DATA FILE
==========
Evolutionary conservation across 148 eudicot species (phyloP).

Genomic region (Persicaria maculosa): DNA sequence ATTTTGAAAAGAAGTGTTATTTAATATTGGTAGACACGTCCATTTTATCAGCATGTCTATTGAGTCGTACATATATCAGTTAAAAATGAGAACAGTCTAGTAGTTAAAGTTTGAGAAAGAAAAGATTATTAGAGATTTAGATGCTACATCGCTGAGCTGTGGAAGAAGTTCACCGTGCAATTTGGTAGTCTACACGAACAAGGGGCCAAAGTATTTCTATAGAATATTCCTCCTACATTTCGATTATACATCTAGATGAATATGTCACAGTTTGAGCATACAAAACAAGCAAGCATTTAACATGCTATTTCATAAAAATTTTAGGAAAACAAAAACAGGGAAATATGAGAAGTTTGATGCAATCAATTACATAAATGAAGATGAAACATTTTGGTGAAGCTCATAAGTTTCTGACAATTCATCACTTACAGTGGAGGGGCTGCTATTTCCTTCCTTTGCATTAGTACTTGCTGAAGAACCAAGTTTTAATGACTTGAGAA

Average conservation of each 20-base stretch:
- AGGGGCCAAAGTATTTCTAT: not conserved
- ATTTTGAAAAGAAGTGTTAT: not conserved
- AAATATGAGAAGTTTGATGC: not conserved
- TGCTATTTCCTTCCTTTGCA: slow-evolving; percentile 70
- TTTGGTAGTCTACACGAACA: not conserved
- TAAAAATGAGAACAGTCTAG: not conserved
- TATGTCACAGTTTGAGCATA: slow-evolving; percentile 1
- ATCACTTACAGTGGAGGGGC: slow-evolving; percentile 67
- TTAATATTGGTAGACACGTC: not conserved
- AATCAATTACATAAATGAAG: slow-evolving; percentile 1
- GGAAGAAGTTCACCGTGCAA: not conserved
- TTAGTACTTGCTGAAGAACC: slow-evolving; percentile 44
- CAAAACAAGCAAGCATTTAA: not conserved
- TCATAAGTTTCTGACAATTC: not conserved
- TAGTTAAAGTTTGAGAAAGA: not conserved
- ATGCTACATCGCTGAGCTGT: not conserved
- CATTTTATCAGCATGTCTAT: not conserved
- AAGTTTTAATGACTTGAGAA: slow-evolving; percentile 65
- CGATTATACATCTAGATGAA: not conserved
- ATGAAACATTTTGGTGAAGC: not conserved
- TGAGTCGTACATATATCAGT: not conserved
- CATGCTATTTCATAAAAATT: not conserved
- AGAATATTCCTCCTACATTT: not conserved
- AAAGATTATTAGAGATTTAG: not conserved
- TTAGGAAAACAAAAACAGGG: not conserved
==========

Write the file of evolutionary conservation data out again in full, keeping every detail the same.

Evolutionary conservation across 148 eudicot species (phyloP).

Genomic region (Persicaria maculosa): DNA sequence ATTTTGAAAAGAAGTGTTATTTAATATTGGTAGACACGTCCATTTTATCAGCATGTCTATTGAGTCGTACATATATCAGTTAAAAATGAGAACAGTCTAGTAGTTAAAGTTTGAGAAAGAAAAGATTATTAGAGATTTAGATGCTACATCGCTGAGCTGTGGAAGAAGTTCACCGTGCAATTTGGTAGTCTACACGAACAAGGGGCCAAAGTATTTCTATAGAATATTCCTCCTACATTTCGATTATACATCTAGATGAATATGTCACAGTTTGAGCATACAAAACAAGCAAGCATTTAACATGCTATTTCATAAAAATTTTAGGAAAACAAAAACAGGGAAATATGAGAAGTTTGATGCAATCAATTACATAAATGAAGATGAAACATTTTGGTGAAGCTCATAAGTTTCTGACAATTCATCACTTACAGTGGAGGGGCTGCTATTTCCTTCCTTTGCATTAGTACTTGCTGAAGAACCAAGTTTTAATGACTTGAGAA

Average conservation of each 20-base stretch:
- AGGGGCCAAAGTATTTCTAT: not conserved
- ATTTTGAAAAGAAGTGTTAT: not conserved
- AAATATGAGAAGTTTGATGC: not conserved
- TGCTATTTCCTTCCTTTGCA: slow-evolving; percentile 70
- TTTGGTAGTCTACACGAACA: not conserved
- TAAAAATGAGAACAGTCTAG: not conserved
- TATGTCACAGTTTGAGCATA: slow-evolving; percentile 1
- ATCACTTACAGTGGAGGGGC: slow-evolving; percentile 67
- TTAATATTGGTAGACACGTC: not conserved
- AATCAATTACATAAATGAAG: slow-evolving; percentile 1
- GGAAGAAGTTCACCGTGCAA: not conserved
- TTAGTACTTGCTGAAGAACC: slow-evolving; percentile 44
- CAAAACAAGCAAGCATTTAA: not conserved
- TCATAAGTTTCTGACAATTC: not conserved
- TAGTTAAAGTTTGAGAAAGA: not conserved
- ATGCTACATCGCTGAGCTGT: not conserved
- CATTTTATCAGCATGTCTAT: not conserved
- AAGTTTTAATGACTTGAGAA: slow-evolving; percentile 65
- CGATTATACATCTAGATGAA: not conserved
- ATGAAACATTTTGGTGAAGC: not conserved
- TGAGTCGTACATATATCAGT: not conserved
- CATGCTATTTCATAAAAATT: not conserved
- AGAATATTCCTCCTACATTT: not conserved
- AAAGATTATTAGAGATTTAG: not conserved
- TTAGGAAAACAAAAACAGGG: not conserved